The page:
“Nick’s going to have two new guards playing with him so that certainly will be a challenge,” Ryan said. “But I’ve really been impressed with Willie, and the same thing with [Stephen] Peterman. We’re flipping all those guards, Winters as well. I’m expecting big things from this young man. So I feel pretty good about where we are with those guys.

“Sometimes there’s a comfort level. The offensive line immediately wants to say, ‘I’m the right guard,’ ‘I’m the left guard’ or whatever, but we’re not there yet. It’s about the competition. The best two will be out there and we’ll see who that is. But do I see good competition there? I absolutely do.”

During the minicamp, Winters was in the left guard cat-bird’s seat between Mangold and LT D’Brickashaw Ferguson. With him, Colon, Peterman, returnee Vlad Ducasse and sixth-round rookie Will Campbell in the mix, the competition is lively. The one thing we know today is that with the departure of Brandon Moore and Matt Slauson, the Jets will have two new guard starters for the first time since 2004.

It’s all good in the OL room, said Colon.

“You’ve got five guys who love the game and just go out there and get it done,” he said. “There’s no egos on this line. I’m not surprised but at the same time it’s a blessing. Some guys who are paid or have some type of credentials, you may get a jerk along the line. But all our guys are proud to go to work and take pride in their job and become good at it.”

And that encourages this new band of OL brothers to pay it forward — and to have a firm grip on that thread reaching back into the past as they power into the future.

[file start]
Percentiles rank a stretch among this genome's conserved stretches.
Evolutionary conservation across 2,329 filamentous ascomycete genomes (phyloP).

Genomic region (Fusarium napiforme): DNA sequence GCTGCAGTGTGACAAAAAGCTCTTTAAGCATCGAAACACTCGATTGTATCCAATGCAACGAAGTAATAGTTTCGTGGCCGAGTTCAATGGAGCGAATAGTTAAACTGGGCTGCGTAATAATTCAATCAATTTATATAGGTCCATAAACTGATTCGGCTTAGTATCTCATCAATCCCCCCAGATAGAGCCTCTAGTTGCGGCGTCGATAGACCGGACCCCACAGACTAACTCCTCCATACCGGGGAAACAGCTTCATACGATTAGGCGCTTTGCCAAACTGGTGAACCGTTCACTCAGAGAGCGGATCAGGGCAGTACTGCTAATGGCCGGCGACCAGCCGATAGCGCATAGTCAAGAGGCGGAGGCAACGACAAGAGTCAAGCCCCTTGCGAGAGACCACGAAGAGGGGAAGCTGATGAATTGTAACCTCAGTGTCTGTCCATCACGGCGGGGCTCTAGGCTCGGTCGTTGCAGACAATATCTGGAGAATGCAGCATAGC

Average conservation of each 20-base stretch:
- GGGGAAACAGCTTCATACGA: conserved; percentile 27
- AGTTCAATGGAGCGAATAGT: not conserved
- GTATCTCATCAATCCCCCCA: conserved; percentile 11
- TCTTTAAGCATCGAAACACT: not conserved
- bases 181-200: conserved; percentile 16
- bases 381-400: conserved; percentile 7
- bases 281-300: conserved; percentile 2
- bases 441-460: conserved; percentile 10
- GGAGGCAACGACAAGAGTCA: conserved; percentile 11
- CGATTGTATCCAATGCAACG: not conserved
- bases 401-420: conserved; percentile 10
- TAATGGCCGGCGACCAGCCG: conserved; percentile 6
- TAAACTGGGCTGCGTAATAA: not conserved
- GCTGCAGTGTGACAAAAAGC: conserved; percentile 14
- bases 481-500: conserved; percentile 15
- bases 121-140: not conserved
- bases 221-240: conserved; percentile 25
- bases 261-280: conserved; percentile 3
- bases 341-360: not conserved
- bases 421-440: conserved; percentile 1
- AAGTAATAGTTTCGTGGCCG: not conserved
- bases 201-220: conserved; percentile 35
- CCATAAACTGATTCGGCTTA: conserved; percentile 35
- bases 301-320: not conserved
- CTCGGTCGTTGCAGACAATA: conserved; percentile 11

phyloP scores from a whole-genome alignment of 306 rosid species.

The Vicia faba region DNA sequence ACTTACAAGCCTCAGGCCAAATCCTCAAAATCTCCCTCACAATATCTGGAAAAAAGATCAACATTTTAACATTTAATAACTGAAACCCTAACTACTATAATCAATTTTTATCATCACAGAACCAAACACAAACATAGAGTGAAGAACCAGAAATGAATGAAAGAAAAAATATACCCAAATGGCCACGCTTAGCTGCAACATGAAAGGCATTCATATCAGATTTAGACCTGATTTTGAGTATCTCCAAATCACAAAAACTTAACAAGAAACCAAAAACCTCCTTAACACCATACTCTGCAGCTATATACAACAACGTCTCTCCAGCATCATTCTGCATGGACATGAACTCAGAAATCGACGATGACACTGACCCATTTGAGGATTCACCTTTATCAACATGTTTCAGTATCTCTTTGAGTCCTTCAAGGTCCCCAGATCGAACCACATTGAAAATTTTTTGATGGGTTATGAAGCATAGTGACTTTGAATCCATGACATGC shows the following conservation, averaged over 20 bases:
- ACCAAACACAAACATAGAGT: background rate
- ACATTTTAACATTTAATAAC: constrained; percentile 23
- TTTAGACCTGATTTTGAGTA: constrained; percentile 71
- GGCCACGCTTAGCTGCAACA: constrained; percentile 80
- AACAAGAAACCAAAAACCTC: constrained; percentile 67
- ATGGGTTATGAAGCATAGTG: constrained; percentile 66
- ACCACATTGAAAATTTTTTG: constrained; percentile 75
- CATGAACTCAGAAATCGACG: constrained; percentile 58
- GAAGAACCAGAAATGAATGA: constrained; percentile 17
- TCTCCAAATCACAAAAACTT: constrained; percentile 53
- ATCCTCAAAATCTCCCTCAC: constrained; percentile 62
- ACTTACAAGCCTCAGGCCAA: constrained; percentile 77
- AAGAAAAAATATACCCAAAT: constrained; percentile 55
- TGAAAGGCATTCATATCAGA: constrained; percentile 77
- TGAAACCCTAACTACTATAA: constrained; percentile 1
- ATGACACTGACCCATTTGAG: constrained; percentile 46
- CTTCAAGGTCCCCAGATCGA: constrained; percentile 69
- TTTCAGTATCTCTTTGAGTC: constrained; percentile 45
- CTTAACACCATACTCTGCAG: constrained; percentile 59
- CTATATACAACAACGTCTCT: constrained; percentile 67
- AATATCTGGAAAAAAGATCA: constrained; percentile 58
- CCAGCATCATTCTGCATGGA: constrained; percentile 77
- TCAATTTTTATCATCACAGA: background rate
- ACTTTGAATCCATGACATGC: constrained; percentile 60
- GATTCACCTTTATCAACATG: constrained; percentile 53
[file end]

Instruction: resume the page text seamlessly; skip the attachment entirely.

Long-Snapper Released

The Jets announced this afternoon they have released long-snapper Travis Tripucka, the long-snapper out of the University of Massachusetts who was signed to a reserve-future contract early this offseason.

Also, for those scoring at home, Tripucka’s uniform No. 44 became available for a second before undrafted rookie TE Chris Pantale shifted from 81 to 44.

And Kellen Winslow, who wore 49 for his tryout at last week’s mandatory full-squad minicamp, then signed with the Jets the next day, will now be wearing No. 81. Winslow wore 80 with the Browns and 82 with the Buccaneers and Patriots.


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Jets’ Toughest Quarter of ’13? Games 5-8

Posted by Randy Lange on June 12, 2013 – 7:21 am

As promised, two weeks after we broke out a blog on the first quarter of the Jets’ 2013 regular-season schedule, it’s time to post up some tweet-sized bullet points for each game on the slate in the second quarter of the season, Games 5-8.

Game 5 — @ Atlanta, Georgia Dome, Monday, Oct. 7, 8:40 p.m.

■ Jets trail series 6-4. Last win vs Falcons: 28-3 in Meadowlands in 1998. Last road win: 28-14 at Atlanta-Fulton Co. Stadium in ’86.